I never thought I'd end up writing about sewage for a living, but increasingly that is what appears to be happening.
While the rapid expansion of the solar and wind energy industries has attracted miles of column inches and billions in venture capital, the biogas sector that is in many ways more mature, cost effective and environmentally friendly than its high profile rivals has quietly operated on the margins of the renewables sector.
Like a sewage works stuck out on the edge of town, everyone accepts that it is pretty important, but no one wants to pay it too much attention.
In many ways this is understandable. Regardless of whether you dress the underlying feedstock up as organic waste, compost, or manure, these systems are typically powered by a combination or rotting food and sewage - and no one likes to talk about that.
And yet, if people can get over their distaste for the world of sanitation, biogas technologies represent a great environmental and commercial opportunity.
The technology is remarkable simple, usually involving little more than anaerobic digestion plants and combined heat and power systems, both of which are now relatively mature. All you need to do is shovel in the waste, add some enzymes to speed up the natural break down of the material, capture the resulting gas and burn it off to create heat and power. It's obviously a little bit more complicated than that, but not much.
The fuel source is also entirely renewable and all but free, while the technology is capable of producing both energy and fertiliser, creating a sustainable closed loop system.
Moreover, it has the ability to kill two birds with one stone, cutting carbon emissions by replacing fossil fuel based energy, while also capturing methane - itself a potent greenhouse gas.
When you look at these advantages it is surprising that it has taken so long for people to realise that there is a huge commercial opportunity for those that can stand the smell, but slowly that now seems to be changing.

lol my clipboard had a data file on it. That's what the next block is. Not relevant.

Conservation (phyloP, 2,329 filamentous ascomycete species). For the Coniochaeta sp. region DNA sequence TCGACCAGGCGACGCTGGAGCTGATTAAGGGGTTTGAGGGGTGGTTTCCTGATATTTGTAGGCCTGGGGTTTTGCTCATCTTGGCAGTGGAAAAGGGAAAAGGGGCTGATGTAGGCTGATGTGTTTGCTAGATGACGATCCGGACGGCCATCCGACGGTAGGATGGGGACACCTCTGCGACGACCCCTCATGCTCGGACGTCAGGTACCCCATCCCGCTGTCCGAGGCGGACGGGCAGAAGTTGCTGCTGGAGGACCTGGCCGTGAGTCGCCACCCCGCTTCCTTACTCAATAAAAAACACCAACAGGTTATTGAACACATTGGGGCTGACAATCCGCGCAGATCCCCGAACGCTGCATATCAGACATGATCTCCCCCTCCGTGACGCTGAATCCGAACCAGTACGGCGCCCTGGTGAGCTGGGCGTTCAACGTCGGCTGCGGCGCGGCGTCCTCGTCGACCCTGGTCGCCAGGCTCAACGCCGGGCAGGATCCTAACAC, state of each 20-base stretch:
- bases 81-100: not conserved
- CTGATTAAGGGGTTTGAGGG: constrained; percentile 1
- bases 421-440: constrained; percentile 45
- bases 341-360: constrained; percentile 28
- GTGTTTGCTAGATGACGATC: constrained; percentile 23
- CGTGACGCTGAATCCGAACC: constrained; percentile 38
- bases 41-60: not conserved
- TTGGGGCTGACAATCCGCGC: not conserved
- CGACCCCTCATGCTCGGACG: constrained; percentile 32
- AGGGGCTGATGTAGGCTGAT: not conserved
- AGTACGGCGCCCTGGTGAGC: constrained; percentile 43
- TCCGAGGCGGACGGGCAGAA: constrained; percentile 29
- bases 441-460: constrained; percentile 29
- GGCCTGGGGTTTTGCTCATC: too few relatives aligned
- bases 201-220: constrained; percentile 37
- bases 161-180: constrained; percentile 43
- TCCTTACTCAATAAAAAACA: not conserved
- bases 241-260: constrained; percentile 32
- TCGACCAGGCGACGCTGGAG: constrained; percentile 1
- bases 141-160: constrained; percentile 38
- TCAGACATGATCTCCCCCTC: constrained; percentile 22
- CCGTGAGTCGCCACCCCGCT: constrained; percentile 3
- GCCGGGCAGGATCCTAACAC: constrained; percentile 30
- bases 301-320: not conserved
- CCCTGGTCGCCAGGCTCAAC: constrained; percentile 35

Plans for the world's first urban biogas pipe network in the German city of Lünen were recently unveiled and a number of UK councils are said to be watching the trial closely to see if similar projects could work over here.
Meanwhile, German biogas firm Agri.capital recently announced it had secured 60m in equity funding - no mean fit in the current climate - to help fund expansion plans.
But what is most exciting about the technology is the sheer scale of the opportunity. A study earlier this year from the UK government, which has somewhat belatedly signalled its support for the sector, calculated that deploying anaerobic digestion technologies across the UK's farming sector could generate enough heat and electricity to power two million homes.
A similar study for National Grid went further still, estimating that harnessing all the UK's organic waste streams, including farm, food and wood waste, as well as sewage, could generate enough biogas to heat half the homes in the country.
It calculated that a UK-wide biogas network could be developed for £10bn, which might sound a lot but is likely to be significantly cheaper than generating a similar amount of energy from other forms of renewable energy such as wind power.
When you consider the construction costs associated with building offshore wind farms miles from population centres and then connecting them to the grid, compared with the cost of installing an anaerobic digestor at a sewage plant - which by definition is close to centres of population - and then laying down some new pipes to connect it to a small scale CHP system, you start to see bbiogas networks have the potential to be a far cheaper and simpler option.
Whether the strength of this commercial case can encourage the power brokers in Whitehall and the City to step up investment in the less than glamorous world of sewage remains to be seen, but, as they say in Yorkshire, where there's muck, there's brass.
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